Can Debt Collectors Take Your Stimulus Check?
Have you ever received a letter from a debt collector asking for an old credit card balance payment? If you have, you probably considered paying them. If you have outstanding debt, maybe you should consider investing it instead. If your tax refund or stimulus check is being garnished, you want to know how to deal with the problem. You can do things manually or use an app like DoNotPay to help prevent debt collectors from taking your money.
What Is the FDCPA?
The FDCPA provides consumers with protection from debt collectors. It's a complicated and extensive federal law, and you need to know how you can use it to protect yourself.
FDCPA protects against predatory debt collector harassment. It's enforced by the Federal Trade Commission and contains guidelines for how debt collectors can communicate with consumers.
Here's an overview of what FDCPA covers:
- Debt collectors cannot harass you with calls before 8 am or after 9 pm in your time zone.
- Debt collectors have to disclose that they are calling as debt collectors when they first contact you.
- Debt collectors can't harass, abuse, or threaten you in any way, whether that means using obscene language, making repeated calls, or revealing your debts to your friends and family.
- Debt collectors can only collect money for the debt you owe and are not allowed to harass you into paying additional fees or interest charges (unless those additional fees were part of your original contract).
- Debt collectors are required to honor written requests for proof of the debt. So if a debt collector contacts you but refuses to provide proof of the debt when asked, it's likely that they do not have the legal right to collect on it.
These are the basic things that the FDCPA covers, but there are issues when it comes to things like stimulus checks and tax returns. This is why it is important to have a service like DoNotPay on your side to ensure you get to keep your money.
FDCPA Violations and Your Stimulus Check
FDCPA violations are serious, and if you're dealing with one, you should take it seriously as well.
Debt collectors may be third-party companies or original creditors who have decided to pursue debt collection themselves; either way, they must follow the law.
The FDCPA contains many different rules that apply to debt collectors, but the most important ones from the perspective of your stimulus check are:
- A debt collector must send you a letter notifying you of the existence of debt within five days of first contacting you.
- A debt collector cannot contact you before 8 am or after 9 pm unless you've agreed otherwise.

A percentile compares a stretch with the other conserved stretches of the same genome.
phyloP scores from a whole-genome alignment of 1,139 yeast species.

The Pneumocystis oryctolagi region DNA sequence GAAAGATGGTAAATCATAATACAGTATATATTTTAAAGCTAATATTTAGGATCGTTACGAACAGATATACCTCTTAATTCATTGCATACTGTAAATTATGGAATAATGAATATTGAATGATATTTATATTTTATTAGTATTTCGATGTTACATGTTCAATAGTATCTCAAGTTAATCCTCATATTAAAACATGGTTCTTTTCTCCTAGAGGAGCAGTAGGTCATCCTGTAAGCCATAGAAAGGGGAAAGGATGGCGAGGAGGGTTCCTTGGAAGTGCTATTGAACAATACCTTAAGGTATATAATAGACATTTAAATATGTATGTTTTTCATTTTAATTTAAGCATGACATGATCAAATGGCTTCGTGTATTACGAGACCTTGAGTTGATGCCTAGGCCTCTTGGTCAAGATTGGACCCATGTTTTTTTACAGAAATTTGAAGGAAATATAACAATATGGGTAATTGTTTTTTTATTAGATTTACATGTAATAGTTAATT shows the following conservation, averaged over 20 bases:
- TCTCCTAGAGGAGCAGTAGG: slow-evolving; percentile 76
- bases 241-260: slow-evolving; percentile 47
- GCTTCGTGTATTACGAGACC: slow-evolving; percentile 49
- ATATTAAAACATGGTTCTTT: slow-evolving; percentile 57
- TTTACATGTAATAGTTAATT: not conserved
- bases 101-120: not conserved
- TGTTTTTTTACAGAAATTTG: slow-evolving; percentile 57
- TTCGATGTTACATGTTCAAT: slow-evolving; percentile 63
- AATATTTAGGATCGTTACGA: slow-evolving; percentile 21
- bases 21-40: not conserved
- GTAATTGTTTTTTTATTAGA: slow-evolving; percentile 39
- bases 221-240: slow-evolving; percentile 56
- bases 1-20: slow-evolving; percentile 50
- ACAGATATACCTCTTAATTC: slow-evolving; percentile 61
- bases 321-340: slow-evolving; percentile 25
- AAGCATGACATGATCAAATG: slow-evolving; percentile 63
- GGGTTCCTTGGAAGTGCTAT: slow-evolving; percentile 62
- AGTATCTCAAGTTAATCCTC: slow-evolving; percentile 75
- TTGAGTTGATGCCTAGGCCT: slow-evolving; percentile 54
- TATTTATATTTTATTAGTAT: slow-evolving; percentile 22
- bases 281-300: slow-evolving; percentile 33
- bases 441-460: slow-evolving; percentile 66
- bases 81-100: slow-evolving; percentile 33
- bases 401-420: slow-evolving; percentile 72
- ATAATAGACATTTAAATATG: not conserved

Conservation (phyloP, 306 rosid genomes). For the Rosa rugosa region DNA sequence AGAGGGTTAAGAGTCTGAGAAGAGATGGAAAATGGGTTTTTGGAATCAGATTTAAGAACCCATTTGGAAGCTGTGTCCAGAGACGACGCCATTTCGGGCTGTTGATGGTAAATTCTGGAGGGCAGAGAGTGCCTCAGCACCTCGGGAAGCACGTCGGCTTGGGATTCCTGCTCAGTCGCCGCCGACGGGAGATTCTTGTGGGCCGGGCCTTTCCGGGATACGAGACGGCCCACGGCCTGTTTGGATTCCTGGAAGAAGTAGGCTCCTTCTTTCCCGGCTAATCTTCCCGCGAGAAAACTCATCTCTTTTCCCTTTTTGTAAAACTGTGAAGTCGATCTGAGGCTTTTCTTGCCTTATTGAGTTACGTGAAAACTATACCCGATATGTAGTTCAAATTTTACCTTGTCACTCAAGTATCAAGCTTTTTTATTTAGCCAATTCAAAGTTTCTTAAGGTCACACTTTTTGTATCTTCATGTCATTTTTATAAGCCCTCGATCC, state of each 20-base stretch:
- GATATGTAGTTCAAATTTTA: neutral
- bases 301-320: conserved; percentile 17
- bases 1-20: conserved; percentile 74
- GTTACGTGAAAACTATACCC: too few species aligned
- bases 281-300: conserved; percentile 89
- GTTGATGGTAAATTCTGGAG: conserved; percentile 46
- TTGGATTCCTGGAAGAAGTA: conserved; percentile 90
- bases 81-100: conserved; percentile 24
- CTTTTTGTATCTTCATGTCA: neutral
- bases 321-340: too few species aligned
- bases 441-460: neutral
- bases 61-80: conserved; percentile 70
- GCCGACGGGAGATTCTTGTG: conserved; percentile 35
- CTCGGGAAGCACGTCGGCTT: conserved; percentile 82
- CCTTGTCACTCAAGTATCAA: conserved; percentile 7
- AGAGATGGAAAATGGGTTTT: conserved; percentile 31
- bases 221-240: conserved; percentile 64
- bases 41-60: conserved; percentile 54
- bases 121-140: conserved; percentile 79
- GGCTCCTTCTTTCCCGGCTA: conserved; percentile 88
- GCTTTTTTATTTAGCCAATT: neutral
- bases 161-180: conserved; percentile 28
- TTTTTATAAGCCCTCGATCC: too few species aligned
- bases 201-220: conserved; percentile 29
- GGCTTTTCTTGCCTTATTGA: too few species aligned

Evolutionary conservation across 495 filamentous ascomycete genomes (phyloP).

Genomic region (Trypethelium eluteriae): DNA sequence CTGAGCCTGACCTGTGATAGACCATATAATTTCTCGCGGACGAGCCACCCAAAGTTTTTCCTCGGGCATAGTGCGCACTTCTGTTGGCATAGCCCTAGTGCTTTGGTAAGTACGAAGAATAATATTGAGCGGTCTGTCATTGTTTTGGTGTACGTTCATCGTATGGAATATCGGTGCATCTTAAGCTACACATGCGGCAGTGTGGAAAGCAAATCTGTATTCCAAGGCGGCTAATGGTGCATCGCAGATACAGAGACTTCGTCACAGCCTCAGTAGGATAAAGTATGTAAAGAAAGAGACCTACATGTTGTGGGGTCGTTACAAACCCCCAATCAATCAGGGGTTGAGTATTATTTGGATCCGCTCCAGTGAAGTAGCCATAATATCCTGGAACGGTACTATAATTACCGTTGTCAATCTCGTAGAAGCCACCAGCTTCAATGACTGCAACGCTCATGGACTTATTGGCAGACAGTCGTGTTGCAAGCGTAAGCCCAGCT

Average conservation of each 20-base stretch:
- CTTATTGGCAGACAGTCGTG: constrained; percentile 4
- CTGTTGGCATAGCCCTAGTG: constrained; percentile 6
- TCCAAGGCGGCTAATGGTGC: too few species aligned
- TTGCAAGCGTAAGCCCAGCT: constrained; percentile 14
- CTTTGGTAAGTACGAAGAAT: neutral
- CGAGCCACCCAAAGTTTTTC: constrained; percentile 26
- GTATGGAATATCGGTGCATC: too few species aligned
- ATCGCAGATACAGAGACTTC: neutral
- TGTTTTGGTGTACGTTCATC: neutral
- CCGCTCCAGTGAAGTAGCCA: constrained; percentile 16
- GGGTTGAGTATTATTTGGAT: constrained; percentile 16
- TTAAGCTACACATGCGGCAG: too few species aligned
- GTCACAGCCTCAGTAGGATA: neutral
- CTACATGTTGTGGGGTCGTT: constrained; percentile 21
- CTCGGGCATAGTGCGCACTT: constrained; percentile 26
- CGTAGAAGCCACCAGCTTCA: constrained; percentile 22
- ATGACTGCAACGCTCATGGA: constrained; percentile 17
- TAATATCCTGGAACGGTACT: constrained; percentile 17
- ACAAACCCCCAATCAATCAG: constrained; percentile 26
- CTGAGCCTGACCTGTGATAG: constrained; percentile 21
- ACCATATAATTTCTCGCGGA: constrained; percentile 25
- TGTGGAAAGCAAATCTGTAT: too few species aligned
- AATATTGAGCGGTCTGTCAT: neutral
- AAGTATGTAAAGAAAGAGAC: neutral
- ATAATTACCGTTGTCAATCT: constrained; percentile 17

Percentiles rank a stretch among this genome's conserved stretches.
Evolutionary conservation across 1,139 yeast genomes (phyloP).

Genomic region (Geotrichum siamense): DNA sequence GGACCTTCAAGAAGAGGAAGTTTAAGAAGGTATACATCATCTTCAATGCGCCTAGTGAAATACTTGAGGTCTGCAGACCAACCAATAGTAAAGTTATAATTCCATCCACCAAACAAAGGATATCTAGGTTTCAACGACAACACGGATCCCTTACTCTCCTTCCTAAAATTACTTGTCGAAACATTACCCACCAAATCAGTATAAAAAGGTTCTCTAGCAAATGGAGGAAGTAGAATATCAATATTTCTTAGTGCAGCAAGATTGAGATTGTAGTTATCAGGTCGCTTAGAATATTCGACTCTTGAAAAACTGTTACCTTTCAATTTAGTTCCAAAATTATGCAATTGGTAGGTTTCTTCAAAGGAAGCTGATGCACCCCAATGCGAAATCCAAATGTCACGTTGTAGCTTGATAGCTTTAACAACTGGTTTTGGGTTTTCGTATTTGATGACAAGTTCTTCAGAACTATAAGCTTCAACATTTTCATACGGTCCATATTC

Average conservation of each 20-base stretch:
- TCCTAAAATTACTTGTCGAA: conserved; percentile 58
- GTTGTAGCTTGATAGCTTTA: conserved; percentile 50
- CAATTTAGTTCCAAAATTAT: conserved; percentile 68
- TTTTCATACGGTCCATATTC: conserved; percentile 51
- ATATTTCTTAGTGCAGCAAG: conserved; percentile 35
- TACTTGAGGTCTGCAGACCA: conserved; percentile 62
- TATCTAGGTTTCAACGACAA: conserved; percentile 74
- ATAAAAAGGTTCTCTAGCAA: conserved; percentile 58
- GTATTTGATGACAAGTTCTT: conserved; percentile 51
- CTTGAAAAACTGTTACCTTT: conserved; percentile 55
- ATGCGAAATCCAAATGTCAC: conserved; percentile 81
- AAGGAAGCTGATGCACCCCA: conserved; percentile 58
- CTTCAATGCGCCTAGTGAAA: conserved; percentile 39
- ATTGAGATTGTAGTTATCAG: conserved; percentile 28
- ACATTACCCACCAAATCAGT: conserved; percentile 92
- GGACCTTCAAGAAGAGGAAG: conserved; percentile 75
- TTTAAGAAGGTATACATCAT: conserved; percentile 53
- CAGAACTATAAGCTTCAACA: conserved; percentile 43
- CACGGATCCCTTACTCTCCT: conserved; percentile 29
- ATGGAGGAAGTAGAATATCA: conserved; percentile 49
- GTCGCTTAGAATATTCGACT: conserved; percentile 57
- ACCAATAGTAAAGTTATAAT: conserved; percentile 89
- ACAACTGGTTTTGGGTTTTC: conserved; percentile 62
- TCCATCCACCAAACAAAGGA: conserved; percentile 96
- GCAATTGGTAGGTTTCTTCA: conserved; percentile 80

- A debt collector cannot contact you at work if your employer doesn't allow it.
- A debt collector cannot threaten arrest or legal action if they don't actually intend to do it.
- A debt collector cannot lie about how much money you owe or threaten to garnish your wages if they can't legally do so in your state.
These are some of the things that you should consider when debt collectors are attacking you.
Who to Write About FDCPA Violations
When you have a problem with your stimulus check being garnished from your bank account, you need to report the violations. The Federal Trade Commission where complaints need to be filed and the contact info for the FTC is:
|Mailing Address||Federal Trade Commission
600 Pennsylvania Avenue, NW
Washington, DC 20580 United States
|Phone Number||1-877-FTC-HELP (382-4357)|
|Email or Contact Formemail@example.com|
The address on official letters should be careful of Office of Policy and Coordination Room CC-5422. Alternatively, you can use the DoNotPay AI chatbot to file the complaints and other paperwork for you.
How Do You Deal With Creditors Garnishing Your Stimulus Check?
If you owe money to a creditor, they can try and collect that debt from you even if you're receiving stimulus payments. If you think your creditor is trying to collect your stimulus check, DoNotPay can help.
Let's take a look at how creditors can take your stimulus checks and what you can do to protect yourself.
How Can You Protect Your Stimulus Check
If your creditors are trying to garnish your stimulus checks, there are several things you can do:
- Check the interest rate on your debt
- Check the date of your last payment on the debt
- See if the statute of limitations on the debt has expired
- Argue that the debt is not yours
- File for bankruptcy if your debts are piling up
These are some of the things that can be done to deal with a creditor trying to take your stimulus money. Some of these tasks can be difficult, which is why you have the DoNotPay robot service to help.
Using DoNotPay to Dispute Claims Against Stimulus Money
The CARES Act protects stimulus checks from being garnished by debt collectors. That hasn't stopped some collectors from trying to get their hands on at least a portion of the money.
You can stop debt collectors from taking your stimulus check with DoNotPay.
Here's how it works:
- Search “debt collection” on DoNotPay.
- Answer a series of questions about the debt collectors, including when you were contacted and how you were contacted, so we can determine if they have violated any debt collection laws.
- Decide which course of action you want to take based on our guidance, such as filing a debt verification request, demanding for the collectors to stop contacting you, or reporting them to the CFPB.
Using DoNotPay to dispute claims against your stimulus check is quick and easy. It will help you keep the money you need in your bank account to pay for things that it was meant for.